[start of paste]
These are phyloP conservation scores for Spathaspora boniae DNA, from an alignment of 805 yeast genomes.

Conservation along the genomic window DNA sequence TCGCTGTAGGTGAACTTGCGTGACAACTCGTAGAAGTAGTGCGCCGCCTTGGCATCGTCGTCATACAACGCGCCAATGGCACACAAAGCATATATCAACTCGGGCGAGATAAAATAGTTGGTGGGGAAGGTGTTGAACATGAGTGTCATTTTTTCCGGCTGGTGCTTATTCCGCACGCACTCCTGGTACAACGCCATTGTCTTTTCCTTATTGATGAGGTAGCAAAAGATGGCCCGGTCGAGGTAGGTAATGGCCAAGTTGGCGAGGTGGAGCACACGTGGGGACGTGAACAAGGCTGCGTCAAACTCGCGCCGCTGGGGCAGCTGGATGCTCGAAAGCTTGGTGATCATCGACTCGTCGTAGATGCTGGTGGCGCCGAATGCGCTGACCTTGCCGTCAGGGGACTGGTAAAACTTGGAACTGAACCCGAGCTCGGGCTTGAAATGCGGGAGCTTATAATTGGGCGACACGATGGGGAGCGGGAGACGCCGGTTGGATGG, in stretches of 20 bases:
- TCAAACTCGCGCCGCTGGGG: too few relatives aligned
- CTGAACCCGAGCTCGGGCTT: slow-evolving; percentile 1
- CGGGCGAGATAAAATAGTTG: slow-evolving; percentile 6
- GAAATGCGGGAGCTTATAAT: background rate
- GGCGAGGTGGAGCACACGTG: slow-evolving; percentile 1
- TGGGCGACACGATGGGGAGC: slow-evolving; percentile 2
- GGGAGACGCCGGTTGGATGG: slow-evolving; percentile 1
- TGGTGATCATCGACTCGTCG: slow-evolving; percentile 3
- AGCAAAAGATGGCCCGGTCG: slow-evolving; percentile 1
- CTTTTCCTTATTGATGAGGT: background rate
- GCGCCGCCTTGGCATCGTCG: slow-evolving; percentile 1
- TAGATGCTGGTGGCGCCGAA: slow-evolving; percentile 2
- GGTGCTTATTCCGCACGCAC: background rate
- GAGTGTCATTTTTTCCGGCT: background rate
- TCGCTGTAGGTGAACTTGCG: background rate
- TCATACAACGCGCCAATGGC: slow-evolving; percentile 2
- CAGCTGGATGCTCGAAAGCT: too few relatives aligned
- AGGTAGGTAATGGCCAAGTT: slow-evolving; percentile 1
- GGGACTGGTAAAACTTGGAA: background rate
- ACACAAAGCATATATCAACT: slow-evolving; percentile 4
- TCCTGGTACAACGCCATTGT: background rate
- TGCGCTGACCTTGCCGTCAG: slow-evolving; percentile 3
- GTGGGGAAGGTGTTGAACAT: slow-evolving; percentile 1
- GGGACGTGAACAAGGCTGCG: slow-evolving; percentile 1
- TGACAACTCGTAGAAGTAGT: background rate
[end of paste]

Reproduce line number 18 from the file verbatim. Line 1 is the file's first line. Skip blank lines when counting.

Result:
- TCATACAACGCGCCAATGGC: slow-evolving; percentile 2